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Moving on to the internals, LG adopted a Snapdragon 808 hexa-core processor for the G4, coupled with 3GB of RAM and 32GB of internal storage. While, on paper, the octa-core Snapdragon 810 is the better choice, thanks to LG’s and Qualcomm’s optimizations, the G4 actually performs better than the G Flex 2 (Snapdragon 810), with minimal episodes of lag and stutter.

Display5.5-inch LCD Quantum Dot
2560 x 1440 resolution, 534 ppi
ProcessorQualcomm Snapdragon 808 (hexa-core: 2xCortex A57+ 4xCortex A53, 64-bit), Adreno 418 GPU
RAM3 GB DDR3
Storage32 GB, expandable via microSD, up to 128GB
CameraRear camera: 16MP, f/1.8, color spectrum sensor, OIS, laser-assisted focus;
front camera: 8MP
ConnectivityHSPA, LTE-Advanced
Wi-Fi 802.11 a/b/g/n/ac, dual-band, Wi-Fi Direct
Bluetooth 4.1
SensorsAccelerometer, gyro, proximity, compass
Battery3,000 mAh, user removable, wireless charging, quick charging
SoftwareAndroid 5.0 Lollipop, LG UX 4.0
Dimensions149.8 x 76.2 x 6.3-9.8 mm, 155 g
Colors and finishesPlastic: Gray, Gold, White
Leather: Black / Brown / Red / Sky Blue / Beige / Yellow

The aforementioned microSD slot and replaceable battery are sure to make many users happy, as are the support for wireless charging and quick charging. A feature that’s not mentioned as often is GPS accuracy: LG says that thanks to its close work with Qualcomm, the G4 should feature better GPS than any other phone. We’ll obviously test that out for ourselves once we get our review unit.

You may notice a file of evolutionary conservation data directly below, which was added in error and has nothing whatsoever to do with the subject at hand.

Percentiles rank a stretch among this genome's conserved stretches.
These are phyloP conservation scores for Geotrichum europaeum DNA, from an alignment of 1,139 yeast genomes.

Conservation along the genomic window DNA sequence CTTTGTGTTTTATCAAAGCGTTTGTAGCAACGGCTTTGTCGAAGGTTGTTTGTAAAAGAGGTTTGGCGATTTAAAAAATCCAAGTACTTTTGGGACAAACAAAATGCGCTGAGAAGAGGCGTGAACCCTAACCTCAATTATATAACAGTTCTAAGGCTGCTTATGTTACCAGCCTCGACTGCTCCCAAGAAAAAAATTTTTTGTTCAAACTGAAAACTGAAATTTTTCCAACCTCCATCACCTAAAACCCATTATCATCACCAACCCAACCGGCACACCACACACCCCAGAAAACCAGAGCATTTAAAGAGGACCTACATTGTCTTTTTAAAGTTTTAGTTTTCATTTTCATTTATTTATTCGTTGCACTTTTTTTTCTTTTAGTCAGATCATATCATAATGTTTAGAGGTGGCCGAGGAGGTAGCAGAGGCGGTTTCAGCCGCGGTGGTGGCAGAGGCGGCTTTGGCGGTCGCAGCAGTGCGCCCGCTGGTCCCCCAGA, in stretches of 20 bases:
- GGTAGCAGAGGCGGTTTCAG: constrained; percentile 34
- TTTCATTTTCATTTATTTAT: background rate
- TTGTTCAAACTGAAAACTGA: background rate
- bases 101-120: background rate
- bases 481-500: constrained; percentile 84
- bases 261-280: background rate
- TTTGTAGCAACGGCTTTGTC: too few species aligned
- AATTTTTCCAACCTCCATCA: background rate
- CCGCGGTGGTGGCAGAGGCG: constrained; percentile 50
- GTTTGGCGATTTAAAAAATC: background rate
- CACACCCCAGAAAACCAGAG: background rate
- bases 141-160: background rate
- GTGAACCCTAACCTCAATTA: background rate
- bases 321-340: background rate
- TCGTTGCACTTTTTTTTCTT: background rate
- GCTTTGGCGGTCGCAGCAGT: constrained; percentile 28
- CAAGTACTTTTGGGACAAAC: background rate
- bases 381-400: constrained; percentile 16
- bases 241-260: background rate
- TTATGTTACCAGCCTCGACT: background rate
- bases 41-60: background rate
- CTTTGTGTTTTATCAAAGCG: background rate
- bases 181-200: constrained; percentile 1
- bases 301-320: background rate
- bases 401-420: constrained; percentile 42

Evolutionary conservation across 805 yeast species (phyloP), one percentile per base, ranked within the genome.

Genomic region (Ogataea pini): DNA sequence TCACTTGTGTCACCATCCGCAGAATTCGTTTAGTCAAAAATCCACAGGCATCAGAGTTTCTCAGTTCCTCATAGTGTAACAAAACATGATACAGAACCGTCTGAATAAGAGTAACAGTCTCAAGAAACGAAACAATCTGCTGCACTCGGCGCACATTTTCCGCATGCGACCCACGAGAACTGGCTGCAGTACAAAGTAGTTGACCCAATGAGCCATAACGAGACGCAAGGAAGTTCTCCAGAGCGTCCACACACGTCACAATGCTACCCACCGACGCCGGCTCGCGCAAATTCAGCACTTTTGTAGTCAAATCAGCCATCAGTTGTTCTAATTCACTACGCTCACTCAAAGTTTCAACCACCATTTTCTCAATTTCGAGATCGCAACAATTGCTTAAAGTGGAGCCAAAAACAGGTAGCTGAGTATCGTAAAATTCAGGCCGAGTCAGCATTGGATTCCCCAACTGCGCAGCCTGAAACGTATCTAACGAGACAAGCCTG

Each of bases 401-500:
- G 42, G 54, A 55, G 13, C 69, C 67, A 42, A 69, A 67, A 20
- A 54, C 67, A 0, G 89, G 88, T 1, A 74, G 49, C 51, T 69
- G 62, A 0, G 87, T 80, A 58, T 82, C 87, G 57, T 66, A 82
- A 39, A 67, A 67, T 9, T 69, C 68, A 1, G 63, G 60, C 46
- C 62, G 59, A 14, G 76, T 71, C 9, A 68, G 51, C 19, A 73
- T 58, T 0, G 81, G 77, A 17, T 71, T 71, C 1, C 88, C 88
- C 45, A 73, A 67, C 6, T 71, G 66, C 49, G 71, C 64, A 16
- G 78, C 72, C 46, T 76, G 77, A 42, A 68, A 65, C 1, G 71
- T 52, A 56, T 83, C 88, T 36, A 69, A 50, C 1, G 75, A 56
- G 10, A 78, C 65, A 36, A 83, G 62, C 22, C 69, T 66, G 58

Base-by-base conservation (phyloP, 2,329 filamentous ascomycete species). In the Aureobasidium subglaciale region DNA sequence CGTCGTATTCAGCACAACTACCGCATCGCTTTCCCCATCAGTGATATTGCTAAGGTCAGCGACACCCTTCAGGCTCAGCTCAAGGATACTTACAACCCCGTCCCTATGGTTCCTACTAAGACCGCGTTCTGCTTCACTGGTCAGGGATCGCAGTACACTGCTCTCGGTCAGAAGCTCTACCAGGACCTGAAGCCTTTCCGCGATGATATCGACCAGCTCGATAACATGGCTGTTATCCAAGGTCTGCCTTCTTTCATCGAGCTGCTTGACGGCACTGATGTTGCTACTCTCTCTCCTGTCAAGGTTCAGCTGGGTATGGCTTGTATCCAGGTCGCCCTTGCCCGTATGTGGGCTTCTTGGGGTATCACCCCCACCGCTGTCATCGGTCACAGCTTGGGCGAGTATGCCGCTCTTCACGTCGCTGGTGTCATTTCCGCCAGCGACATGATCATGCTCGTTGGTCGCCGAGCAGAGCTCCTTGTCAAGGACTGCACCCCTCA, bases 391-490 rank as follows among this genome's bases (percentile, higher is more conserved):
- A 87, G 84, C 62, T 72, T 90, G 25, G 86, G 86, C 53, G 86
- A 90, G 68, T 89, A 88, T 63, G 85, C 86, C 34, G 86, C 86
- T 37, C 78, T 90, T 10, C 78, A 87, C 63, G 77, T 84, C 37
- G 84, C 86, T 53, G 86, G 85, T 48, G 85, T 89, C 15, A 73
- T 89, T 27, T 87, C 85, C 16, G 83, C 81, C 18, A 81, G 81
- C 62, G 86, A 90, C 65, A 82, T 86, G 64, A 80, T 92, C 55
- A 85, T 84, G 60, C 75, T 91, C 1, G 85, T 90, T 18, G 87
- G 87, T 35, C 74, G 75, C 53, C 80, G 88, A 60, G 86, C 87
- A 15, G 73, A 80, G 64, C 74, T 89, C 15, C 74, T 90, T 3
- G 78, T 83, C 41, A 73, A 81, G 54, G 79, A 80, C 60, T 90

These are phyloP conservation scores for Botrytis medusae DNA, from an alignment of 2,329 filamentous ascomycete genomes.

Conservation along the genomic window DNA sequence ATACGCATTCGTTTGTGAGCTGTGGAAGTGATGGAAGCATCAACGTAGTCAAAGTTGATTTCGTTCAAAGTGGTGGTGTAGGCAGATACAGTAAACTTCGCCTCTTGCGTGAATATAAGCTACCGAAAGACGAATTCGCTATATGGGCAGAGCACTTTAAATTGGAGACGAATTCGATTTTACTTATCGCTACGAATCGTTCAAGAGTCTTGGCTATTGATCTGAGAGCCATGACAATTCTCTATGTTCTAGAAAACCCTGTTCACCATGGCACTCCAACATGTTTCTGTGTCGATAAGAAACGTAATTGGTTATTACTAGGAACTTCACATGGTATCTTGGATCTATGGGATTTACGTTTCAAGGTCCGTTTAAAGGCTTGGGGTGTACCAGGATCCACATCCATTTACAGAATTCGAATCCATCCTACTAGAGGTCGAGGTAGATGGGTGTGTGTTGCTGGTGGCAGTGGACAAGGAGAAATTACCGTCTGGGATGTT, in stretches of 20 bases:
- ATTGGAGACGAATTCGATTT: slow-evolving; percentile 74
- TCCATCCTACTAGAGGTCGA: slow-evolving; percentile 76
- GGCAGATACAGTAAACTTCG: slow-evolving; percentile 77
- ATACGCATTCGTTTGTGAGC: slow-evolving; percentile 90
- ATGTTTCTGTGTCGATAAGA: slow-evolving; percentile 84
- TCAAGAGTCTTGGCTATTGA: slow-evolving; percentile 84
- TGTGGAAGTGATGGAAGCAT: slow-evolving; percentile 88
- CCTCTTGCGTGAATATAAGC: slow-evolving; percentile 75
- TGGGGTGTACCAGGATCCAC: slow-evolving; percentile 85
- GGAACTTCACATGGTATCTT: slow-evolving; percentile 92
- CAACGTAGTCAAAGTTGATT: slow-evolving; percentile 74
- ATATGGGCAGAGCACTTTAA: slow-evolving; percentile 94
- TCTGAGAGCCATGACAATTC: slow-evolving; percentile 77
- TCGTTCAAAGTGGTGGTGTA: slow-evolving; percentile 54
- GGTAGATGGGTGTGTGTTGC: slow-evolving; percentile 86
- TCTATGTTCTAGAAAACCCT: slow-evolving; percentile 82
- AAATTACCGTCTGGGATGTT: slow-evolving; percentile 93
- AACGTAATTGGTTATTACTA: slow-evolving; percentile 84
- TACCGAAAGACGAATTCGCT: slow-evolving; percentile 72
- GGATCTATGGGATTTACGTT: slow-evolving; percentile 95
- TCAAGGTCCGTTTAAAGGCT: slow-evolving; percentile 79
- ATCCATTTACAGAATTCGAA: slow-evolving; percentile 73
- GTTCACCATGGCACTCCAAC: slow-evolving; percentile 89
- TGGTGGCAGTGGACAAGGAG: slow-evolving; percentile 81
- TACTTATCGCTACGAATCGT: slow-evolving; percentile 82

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The camera is a big deal on the G4: the f/1.8 aperture lens puts it ahead of the G6, albeit by a small margin, and LG is keen to note that. Coupled with the 16MP sensor, the optical image stabilization, and fast laser-based focus system, this should ensure the G4 takes some all-around great pictures.

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A new addition to the feature set is a spectrum sensor that can tell what kind of light (e.g. artificial vs natural) illuminates a scene and adapt the white balance accordingly. There are enhancements on the app front as well, including a mode that lets you capture an image in both RAW and JPEG formats, and a slew of manual options like white balance control, a histogram, and many ISO stops.

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Finally, on the software side, we get Android 5.1 Lollipop with a flat and colorful rendition of LG’s UX on top. Everything looks bright and fresh, and there are a couple of noteworthy new features as well, such as the ability to capture information and quickly add it to the calendar or the enhanced gallery.

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Overall, the interface feels very snappy and we have to give a shoutout to LG’s prominent placement of Google apps throughout the system.

There you have it – our first look at the LG G4. While there weren’t many surprises, we have to give credit to LG for refining an already good recipe, but adding just enough changes to keep it fresh. The design may not be totally new, and many people will probably balk at the showy design accents, but from our time with the G4, we think it’s definitely worth your attention.

Keep it tuned for more coverage of the G G4 and let us know your opinion in the comments!

Joshua Vergara

Josh’s primary role at Android Authority is as a YouTube host and reviewer, though he’s been known to write features, record podcasts, and more.